So, last night, I spent some time at the house of some folks to whom I am only tangentially related - my stepmother's sister being the nearest "relation." This was a house where, snuggled cozily amongst the family pictures next to the fireplace was a photo of the husband and wife with their arms around President Shrub, all three grinning mightily (how they managed to get to the Prez for a photo-op might be slightly explained by mentioning that said husband owns his own small prop plane). This is the side of the family where the patriarch (stepmom's father) asks me if I'm still a Democrat and then says, "I still love you," as though there was some question about that.
I wasn't terribly comfortable there, but then... I wasn't much less comfortable there than I am at my own father's house.
I get this feeling that I'd much rather be my father's son than my father's daughter.
He got a volleyball coaching book for one of his Christmas presents (he coaches high school girls volleyball extracurricular stuff in his free time). The book has lots of advice in it about talking to officials and other coaches and such. Last night, the passage he read aloud was about intra-team interactions and not letting mistakes bring an aura of negativity to the team. The author deigned to inform us that boys will glare at the mistake-maker just after the mistake but then let it go and give a high-five to the same person moments later when they make a good move. Girls, on the other hand, we are informed, will hold a grudge for weeks, even a lifetime.
My dad read this aloud as though he thought it were great advice to point out. He listed... I think one example from his coaching experience. My youngest sister agreed with the assessment.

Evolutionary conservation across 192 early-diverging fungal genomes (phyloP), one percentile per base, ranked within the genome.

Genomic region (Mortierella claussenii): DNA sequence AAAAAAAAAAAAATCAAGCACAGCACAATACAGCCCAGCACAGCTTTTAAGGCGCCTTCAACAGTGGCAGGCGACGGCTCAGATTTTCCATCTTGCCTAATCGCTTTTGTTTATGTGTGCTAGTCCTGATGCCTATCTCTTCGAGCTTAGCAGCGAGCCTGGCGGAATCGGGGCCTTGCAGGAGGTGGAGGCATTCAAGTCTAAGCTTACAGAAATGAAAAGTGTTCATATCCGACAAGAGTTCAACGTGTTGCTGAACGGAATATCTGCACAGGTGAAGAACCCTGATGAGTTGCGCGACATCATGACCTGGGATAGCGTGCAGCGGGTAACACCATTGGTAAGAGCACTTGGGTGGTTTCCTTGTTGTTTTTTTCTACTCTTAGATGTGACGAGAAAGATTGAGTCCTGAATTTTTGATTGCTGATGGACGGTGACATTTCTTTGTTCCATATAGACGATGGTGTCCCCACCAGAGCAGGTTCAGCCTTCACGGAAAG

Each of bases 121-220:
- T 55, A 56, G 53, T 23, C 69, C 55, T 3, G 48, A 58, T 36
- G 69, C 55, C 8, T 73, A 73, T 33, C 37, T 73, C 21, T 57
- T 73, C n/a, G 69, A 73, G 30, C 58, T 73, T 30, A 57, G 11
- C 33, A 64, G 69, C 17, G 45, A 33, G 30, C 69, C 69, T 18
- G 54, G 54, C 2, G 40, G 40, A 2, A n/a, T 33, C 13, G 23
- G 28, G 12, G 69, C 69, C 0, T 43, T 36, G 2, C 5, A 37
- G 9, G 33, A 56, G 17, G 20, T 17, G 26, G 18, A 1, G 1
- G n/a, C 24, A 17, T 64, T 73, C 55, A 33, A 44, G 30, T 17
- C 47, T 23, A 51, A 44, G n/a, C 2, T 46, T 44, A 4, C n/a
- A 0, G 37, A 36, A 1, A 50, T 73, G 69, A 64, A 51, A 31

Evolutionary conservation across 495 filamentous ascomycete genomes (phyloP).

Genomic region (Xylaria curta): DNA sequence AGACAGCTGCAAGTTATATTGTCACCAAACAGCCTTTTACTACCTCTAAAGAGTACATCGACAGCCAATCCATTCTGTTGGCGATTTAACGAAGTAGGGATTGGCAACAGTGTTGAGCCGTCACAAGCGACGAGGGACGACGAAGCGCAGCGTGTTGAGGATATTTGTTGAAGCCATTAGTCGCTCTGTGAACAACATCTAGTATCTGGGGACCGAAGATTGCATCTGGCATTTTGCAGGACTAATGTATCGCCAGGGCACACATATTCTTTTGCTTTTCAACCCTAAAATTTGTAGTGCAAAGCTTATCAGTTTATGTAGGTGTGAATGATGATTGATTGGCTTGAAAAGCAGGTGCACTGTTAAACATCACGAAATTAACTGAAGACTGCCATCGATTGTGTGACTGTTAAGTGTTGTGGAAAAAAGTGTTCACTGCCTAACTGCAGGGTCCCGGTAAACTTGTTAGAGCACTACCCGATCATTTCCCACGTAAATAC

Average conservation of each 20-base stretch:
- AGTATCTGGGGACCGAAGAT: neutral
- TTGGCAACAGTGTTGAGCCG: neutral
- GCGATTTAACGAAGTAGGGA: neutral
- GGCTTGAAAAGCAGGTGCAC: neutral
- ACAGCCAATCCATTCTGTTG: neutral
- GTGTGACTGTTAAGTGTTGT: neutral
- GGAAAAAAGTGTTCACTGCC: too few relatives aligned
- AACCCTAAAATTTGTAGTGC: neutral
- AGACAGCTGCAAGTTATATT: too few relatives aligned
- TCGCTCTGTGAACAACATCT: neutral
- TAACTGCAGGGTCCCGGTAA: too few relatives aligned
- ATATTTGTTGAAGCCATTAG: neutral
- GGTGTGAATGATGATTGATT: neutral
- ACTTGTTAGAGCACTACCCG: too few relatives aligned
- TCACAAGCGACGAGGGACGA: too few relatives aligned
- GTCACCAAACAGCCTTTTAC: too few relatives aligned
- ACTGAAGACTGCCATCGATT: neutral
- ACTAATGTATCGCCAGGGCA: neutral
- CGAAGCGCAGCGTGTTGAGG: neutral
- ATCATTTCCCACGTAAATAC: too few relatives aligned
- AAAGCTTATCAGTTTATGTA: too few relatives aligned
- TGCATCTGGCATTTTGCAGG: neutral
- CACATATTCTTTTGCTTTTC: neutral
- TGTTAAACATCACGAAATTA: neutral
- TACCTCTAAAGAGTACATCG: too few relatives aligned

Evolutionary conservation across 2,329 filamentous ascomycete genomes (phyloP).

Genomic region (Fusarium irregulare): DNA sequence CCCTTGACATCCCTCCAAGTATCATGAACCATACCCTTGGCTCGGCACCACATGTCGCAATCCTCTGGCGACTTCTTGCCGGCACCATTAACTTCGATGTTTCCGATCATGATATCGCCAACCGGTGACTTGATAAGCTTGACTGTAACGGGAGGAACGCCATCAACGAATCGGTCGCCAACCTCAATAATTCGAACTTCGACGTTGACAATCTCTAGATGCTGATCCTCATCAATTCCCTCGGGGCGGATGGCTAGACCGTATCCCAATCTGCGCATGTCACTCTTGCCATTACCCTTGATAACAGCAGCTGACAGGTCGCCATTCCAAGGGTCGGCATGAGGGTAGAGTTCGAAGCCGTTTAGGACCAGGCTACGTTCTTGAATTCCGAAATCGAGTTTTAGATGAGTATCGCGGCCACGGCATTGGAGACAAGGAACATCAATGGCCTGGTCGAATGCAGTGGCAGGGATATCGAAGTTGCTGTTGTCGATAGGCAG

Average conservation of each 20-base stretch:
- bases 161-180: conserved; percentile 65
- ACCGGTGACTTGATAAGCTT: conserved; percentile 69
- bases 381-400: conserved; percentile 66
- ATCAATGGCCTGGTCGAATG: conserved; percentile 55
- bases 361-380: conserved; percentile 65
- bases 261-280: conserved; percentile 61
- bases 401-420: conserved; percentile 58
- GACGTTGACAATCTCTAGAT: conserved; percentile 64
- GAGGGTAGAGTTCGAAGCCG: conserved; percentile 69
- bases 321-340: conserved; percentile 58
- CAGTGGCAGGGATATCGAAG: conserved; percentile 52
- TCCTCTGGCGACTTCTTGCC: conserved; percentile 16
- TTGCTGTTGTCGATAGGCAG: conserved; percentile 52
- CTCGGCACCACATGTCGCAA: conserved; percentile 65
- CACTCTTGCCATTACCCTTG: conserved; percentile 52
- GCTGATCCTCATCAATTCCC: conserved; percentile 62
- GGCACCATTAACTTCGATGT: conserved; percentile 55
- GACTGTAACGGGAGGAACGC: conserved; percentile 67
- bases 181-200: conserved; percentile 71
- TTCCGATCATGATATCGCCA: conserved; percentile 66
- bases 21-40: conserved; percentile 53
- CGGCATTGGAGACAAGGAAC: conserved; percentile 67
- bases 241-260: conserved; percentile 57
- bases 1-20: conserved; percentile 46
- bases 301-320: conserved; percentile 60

I felt the blood rising to my face as I struggled to quell my anger. An unsupported, uncited assertion that clings desperately to old, tired clichés about women's bitchy back-stabbing behaviors and... My dad is saying, "Yes. This is true." I felt only a slight bit of relief when my stepmother called this out. She, like me, disagreed fervently with the book's assertion, but could not convince my dad and dropped it by saying, "I'm not gonna convince you, you're not gonna convince me, let's let it go." I tried to back up my stepmother, but, frankly, I'm terrible at talking to most people about such things, let alone my father with whom I have rocky and emotional history. Plus, unlike the book's author and apparently my father, I hesitate to make assertions without some kind of evidence - and without half an hour with The Google, I had nothing.
All of which I describe for the purpose of pointing out that however much he might deny it when pressed, it seems clear to me that there is both a significant level of cognitive dissonance living in my father's brain and a non-negligible level of visceral hatred for his daughter. After all, I, unlike his non-existent son, will hold grudges for a lifetime - petty, cruel girl that I am.
Maybe it's true. I certainly hold a grudge against my father. Probably for life.
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